Neural Vision

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Because we are born diurnal, edge-detecting, break-spotters whose vision depends upon memory as much as incoming retinal data and, because we are born looking for familiar simple patterns and, because our eyes refocus 4 to 3 times per second building patterns with continuity and similarity…for these reasons artists construct paintings to engage these visual aspects of our biology.  It’s how we look at the world.  Artists exploit these properties of our vision.

When designing an image an artist should consider how powerful is our inborn determination to find light along an edge.  This search for the edge of light correlates to the concept looking for the horizon.  Once the horizon edge is discovered the mind fills the rest of the picture with a hypothesized landscape or whatever the horizon edge suggests.

Example 1 presents a darkened square before the discovering the horizon edge. Example 2 now presents the same square with a horizon edge. Example three presents another light shape angled to form a counterpoint to the horizon edge.  This new light shape further demonstrates how we spot a light anomaly within a darkened area and, how we again prioritize light edges and, how we fortify  our original landscape hypothesis using the information imagined along the new wedge shape of light.

Example 1. Darkened square.

Example 2. Dark Square with Light horizon edge.

Example 3. Dark Square with horizon edge and inserted counter-angled light shape.

Observe how quickly you conjure a landscape out of minimal visual information by relying only on a horizon edge and then, you conjure more with the newly inserted serpentine light shape.

Because edges of high contrast attract us, if we find an edge surrounding a shape or lying within a shape we attribute meaning to it. Here are two examples.  Examples 4 and 4a present a pool of reflected water surrounded by a ragged and incomplete edge (border) of floating leaves.  Incompleteness is of no consequence to us because we always perceive a complete shape from incomplete information.  We cannot help making an inference of continuity.

Examples 5 and 5a demonstrate the opposite condition. Here the water surrounds the leafy mass with a fractured and irregular edge. Our brain simplifies the leafy border to see a circular shape within the water’s square.

Example 4. Undiagrammed reflecting pool within surrounding leaves.

Example 4a. Diagrammed pool and leaves.

Example 5. Un-diagrammed leafy patch bordered by reflecting water.

Example 5a. Diagrammed leafy patch illustrating how we perceive a simpler shape than is present.

We always perceive a shape which is more smoothed and simplified than closer inspection would allow.  Our focus (eyes) jumps about from section to section of the border and our brain sums up the image’s shape without actual acute inch by inch observation. This explains our difficulty in transcribing visual facts. Our brain predicts where the shape should be and, how the shape should continue. Our anticipating brain determines where we will direct our visual attention. We even complete shapes which extend beyond the frame as you see.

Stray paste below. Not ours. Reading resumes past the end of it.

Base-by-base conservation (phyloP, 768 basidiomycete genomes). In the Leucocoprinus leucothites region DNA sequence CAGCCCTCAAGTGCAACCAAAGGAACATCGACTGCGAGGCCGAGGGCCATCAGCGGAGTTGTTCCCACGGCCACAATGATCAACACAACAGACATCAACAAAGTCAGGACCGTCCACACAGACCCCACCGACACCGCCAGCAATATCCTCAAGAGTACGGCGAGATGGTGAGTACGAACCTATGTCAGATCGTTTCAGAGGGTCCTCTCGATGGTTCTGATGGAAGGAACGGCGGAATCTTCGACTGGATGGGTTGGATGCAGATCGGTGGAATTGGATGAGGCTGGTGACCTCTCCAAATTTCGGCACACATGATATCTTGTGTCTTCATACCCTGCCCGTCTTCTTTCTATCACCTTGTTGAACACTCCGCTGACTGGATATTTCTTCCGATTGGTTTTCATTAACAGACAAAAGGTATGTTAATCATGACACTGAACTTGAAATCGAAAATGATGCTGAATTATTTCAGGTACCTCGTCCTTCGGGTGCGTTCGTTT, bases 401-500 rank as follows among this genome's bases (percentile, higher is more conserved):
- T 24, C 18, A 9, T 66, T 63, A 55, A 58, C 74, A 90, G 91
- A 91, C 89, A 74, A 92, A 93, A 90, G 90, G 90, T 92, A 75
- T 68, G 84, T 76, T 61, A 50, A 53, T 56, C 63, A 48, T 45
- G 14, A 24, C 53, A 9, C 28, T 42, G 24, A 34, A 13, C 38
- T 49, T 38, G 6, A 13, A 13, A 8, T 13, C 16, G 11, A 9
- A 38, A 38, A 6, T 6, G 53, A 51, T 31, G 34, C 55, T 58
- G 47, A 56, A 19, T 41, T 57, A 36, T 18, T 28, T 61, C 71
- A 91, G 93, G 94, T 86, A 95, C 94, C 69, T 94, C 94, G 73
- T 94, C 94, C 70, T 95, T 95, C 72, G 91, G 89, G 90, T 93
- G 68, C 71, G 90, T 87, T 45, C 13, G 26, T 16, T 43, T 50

Example 7. Presents step one of a marsh painting (48×48) oil on brushed gold aluminum of the design found in example three.

Example 8 presents step two, the image in its present state. I continued to create edges within edges, contours within contours using value contrast and color contrast. We never see (take in) at all the visual data. We scan and conclude the presence of an enormity of detail when really there is little detail, just lots of textured light/dark patterns from which we create the sensation of detail.

Example 8. Step two, Marsh painting in present state, oil on brushed gold enameled aluminum, 48×48.

Besides curves and horizons we project space onto two dimensional surfaces (pictures) especially with the aid of our ability to read foreshortening. This is a skill acquired through culture and practice. It is not native to us. But, we recognize it as a persuasive system for creating a sensation of space.

If we want our pictured space to feel unified within the picture plane (frame) then using a foreshortened shape which engages the left and right side as well as the top and bottom of the picture plane is best.  A serpentine shape does this most effectively because, it interlocks the space as opposed to simpler straight edges. See examples 9 and 10.

Example 10. Diagrammed foreshortened serpentine.

Example 11. Photo of foreshortened serpentine.

We recognize the serpentine form as a familiar part of the history of making pictures. Artists exploit this familiarity by interrupting or distorting the serpentine design.  An picture can offer itself as a subtle game.  The beholder subliminally feels the presence of a familiar design but can’t quite pick it out. The feeling remains that this visual field must somehow be a picture!  Here are a couple of photos with camouflaged and incomplete foreshortened serpentine designs (examples 11 and 12).

Example 11. Floating leaves in a serpentine pattern.

Example 12. Floating leaves in a more subtle serpentine pattern.

I invite you to join me in an upcoming workshop at Artsplace in Cheshire Connecticut at at 203 272 2787. The Workshop is “Natural Elements: Painting with the Masters, Old and New Techniques” January 6 and 7th , 10 am – 4 pm.

I invite you to drop in and say hello on December 7th In Milwaukee for the opening of new works at the Lily Pad West Gallery (215 N Broadway
Milwaukee, WI 53202  |   tel 414-509-5756  |

  1. Gail Ostendorf

    Thanks for the post. Do you ever have examples in video to show how you
    achieved certain techniques?

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